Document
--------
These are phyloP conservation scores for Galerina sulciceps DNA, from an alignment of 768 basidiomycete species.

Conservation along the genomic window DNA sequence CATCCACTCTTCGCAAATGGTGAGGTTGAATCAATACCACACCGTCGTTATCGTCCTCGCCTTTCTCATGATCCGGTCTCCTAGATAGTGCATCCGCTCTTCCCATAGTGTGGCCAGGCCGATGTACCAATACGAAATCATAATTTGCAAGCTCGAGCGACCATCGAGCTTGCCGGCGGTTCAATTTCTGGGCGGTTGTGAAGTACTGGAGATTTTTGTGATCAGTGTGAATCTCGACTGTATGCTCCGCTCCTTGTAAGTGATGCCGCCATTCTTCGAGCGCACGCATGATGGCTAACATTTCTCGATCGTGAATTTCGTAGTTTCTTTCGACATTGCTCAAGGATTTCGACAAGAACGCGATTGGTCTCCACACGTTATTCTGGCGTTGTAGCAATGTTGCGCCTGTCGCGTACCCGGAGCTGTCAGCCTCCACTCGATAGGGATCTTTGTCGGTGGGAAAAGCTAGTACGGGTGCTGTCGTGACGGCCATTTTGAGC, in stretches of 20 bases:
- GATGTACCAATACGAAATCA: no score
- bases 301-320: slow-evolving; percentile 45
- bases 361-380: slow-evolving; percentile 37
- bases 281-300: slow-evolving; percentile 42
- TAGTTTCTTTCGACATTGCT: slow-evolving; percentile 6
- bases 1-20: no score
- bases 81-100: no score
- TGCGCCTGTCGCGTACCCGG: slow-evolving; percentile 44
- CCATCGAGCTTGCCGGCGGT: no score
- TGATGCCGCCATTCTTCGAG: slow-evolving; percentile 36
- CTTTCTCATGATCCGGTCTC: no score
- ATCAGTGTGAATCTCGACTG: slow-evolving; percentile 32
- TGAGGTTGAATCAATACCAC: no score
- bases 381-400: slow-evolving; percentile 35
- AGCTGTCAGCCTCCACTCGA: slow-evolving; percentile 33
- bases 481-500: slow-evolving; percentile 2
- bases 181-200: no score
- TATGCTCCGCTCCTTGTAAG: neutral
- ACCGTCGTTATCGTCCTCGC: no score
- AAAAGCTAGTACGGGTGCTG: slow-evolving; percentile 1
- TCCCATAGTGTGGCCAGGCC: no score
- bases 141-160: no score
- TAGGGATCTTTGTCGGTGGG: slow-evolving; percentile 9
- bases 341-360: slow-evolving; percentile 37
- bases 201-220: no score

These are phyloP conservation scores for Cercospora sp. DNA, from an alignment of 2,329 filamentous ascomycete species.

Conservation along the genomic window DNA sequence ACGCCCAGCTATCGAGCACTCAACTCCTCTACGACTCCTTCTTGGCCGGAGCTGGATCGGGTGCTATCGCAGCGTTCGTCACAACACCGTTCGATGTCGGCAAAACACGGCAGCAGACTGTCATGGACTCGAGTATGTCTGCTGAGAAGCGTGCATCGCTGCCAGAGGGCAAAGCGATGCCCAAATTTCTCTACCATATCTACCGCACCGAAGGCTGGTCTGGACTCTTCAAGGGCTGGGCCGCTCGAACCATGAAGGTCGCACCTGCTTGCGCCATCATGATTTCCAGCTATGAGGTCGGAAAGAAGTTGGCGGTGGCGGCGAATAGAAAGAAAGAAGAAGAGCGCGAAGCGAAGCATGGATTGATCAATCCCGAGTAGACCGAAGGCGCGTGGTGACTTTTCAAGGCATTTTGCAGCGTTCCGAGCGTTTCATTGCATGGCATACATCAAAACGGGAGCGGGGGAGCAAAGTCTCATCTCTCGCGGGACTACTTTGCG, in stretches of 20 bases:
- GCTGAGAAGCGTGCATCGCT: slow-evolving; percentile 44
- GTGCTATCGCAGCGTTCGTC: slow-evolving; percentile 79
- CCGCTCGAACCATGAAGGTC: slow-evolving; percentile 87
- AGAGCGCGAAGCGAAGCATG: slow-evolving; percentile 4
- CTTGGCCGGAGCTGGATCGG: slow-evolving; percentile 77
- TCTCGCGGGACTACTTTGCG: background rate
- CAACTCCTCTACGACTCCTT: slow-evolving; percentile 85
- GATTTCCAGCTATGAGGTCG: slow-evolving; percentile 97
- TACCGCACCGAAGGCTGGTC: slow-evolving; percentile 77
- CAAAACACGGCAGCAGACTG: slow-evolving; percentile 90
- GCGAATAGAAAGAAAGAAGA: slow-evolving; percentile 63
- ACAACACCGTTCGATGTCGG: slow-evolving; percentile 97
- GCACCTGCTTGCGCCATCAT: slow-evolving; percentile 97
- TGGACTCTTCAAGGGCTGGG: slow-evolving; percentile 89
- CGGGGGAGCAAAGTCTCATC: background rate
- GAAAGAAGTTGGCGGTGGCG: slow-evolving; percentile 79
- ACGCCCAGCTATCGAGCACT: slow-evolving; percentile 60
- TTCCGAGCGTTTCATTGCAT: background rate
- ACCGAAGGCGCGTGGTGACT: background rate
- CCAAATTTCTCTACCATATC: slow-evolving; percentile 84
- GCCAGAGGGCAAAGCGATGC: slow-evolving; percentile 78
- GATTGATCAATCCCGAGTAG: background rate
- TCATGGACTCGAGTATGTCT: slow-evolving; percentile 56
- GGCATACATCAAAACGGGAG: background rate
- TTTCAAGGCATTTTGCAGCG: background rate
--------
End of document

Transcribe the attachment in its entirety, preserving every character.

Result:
These are phyloP conservation scores for Galerina sulciceps DNA, from an alignment of 768 basidiomycete species.

Conservation along the genomic window DNA sequence CATCCACTCTTCGCAAATGGTGAGGTTGAATCAATACCACACCGTCGTTATCGTCCTCGCCTTTCTCATGATCCGGTCTCCTAGATAGTGCATCCGCTCTTCCCATAGTGTGGCCAGGCCGATGTACCAATACGAAATCATAATTTGCAAGCTCGAGCGACCATCGAGCTTGCCGGCGGTTCAATTTCTGGGCGGTTGTGAAGTACTGGAGATTTTTGTGATCAGTGTGAATCTCGACTGTATGCTCCGCTCCTTGTAAGTGATGCCGCCATTCTTCGAGCGCACGCATGATGGCTAACATTTCTCGATCGTGAATTTCGTAGTTTCTTTCGACATTGCTCAAGGATTTCGACAAGAACGCGATTGGTCTCCACACGTTATTCTGGCGTTGTAGCAATGTTGCGCCTGTCGCGTACCCGGAGCTGTCAGCCTCCACTCGATAGGGATCTTTGTCGGTGGGAAAAGCTAGTACGGGTGCTGTCGTGACGGCCATTTTGAGC, in stretches of 20 bases:
- GATGTACCAATACGAAATCA: no score
- bases 301-320: slow-evolving; percentile 45
- bases 361-380: slow-evolving; percentile 37
- bases 281-300: slow-evolving; percentile 42
- TAGTTTCTTTCGACATTGCT: slow-evolving; percentile 6
- bases 1-20: no score
- bases 81-100: no score
- TGCGCCTGTCGCGTACCCGG: slow-evolving; percentile 44
- CCATCGAGCTTGCCGGCGGT: no score
- TGATGCCGCCATTCTTCGAG: slow-evolving; percentile 36
- CTTTCTCATGATCCGGTCTC: no score
- ATCAGTGTGAATCTCGACTG: slow-evolving; percentile 32
- TGAGGTTGAATCAATACCAC: no score
- bases 381-400: slow-evolving; percentile 35
- AGCTGTCAGCCTCCACTCGA: slow-evolving; percentile 33
- bases 481-500: slow-evolving; percentile 2
- bases 181-200: no score
- TATGCTCCGCTCCTTGTAAG: neutral
- ACCGTCGTTATCGTCCTCGC: no score
- AAAAGCTAGTACGGGTGCTG: slow-evolving; percentile 1
- TCCCATAGTGTGGCCAGGCC: no score
- bases 141-160: no score
- TAGGGATCTTTGTCGGTGGG: slow-evolving; percentile 9
- bases 341-360: slow-evolving; percentile 37
- bases 201-220: no score

These are phyloP conservation scores for Cercospora sp. DNA, from an alignment of 2,329 filamentous ascomycete species.

Conservation along the genomic window DNA sequence ACGCCCAGCTATCGAGCACTCAACTCCTCTACGACTCCTTCTTGGCCGGAGCTGGATCGGGTGCTATCGCAGCGTTCGTCACAACACCGTTCGATGTCGGCAAAACACGGCAGCAGACTGTCATGGACTCGAGTATGTCTGCTGAGAAGCGTGCATCGCTGCCAGAGGGCAAAGCGATGCCCAAATTTCTCTACCATATCTACCGCACCGAAGGCTGGTCTGGACTCTTCAAGGGCTGGGCCGCTCGAACCATGAAGGTCGCACCTGCTTGCGCCATCATGATTTCCAGCTATGAGGTCGGAAAGAAGTTGGCGGTGGCGGCGAATAGAAAGAAAGAAGAAGAGCGCGAAGCGAAGCATGGATTGATCAATCCCGAGTAGACCGAAGGCGCGTGGTGACTTTTCAAGGCATTTTGCAGCGTTCCGAGCGTTTCATTGCATGGCATACATCAAAACGGGAGCGGGGGAGCAAAGTCTCATCTCTCGCGGGACTACTTTGCG, in stretches of 20 bases:
- GCTGAGAAGCGTGCATCGCT: slow-evolving; percentile 44
- GTGCTATCGCAGCGTTCGTC: slow-evolving; percentile 79
- CCGCTCGAACCATGAAGGTC: slow-evolving; percentile 87
- AGAGCGCGAAGCGAAGCATG: slow-evolving; percentile 4
- CTTGGCCGGAGCTGGATCGG: slow-evolving; percentile 77
- TCTCGCGGGACTACTTTGCG: background rate
- CAACTCCTCTACGACTCCTT: slow-evolving; percentile 85
- GATTTCCAGCTATGAGGTCG: slow-evolving; percentile 97
- TACCGCACCGAAGGCTGGTC: slow-evolving; percentile 77
- CAAAACACGGCAGCAGACTG: slow-evolving; percentile 90
- GCGAATAGAAAGAAAGAAGA: slow-evolving; percentile 63
- ACAACACCGTTCGATGTCGG: slow-evolving; percentile 97
- GCACCTGCTTGCGCCATCAT: slow-evolving; percentile 97
- TGGACTCTTCAAGGGCTGGG: slow-evolving; percentile 89
- CGGGGGAGCAAAGTCTCATC: background rate
- GAAAGAAGTTGGCGGTGGCG: slow-evolving; percentile 79
- ACGCCCAGCTATCGAGCACT: slow-evolving; percentile 60
- TTCCGAGCGTTTCATTGCAT: background rate
- ACCGAAGGCGCGTGGTGACT: background rate
- CCAAATTTCTCTACCATATC: slow-evolving; percentile 84
- GCCAGAGGGCAAAGCGATGC: slow-evolving; percentile 78
- GATTGATCAATCCCGAGTAG: background rate
- TCATGGACTCGAGTATGTCT: slow-evolving; percentile 56
- GGCATACATCAAAACGGGAG: background rate
- TTTCAAGGCATTTTGCAGCG: background rate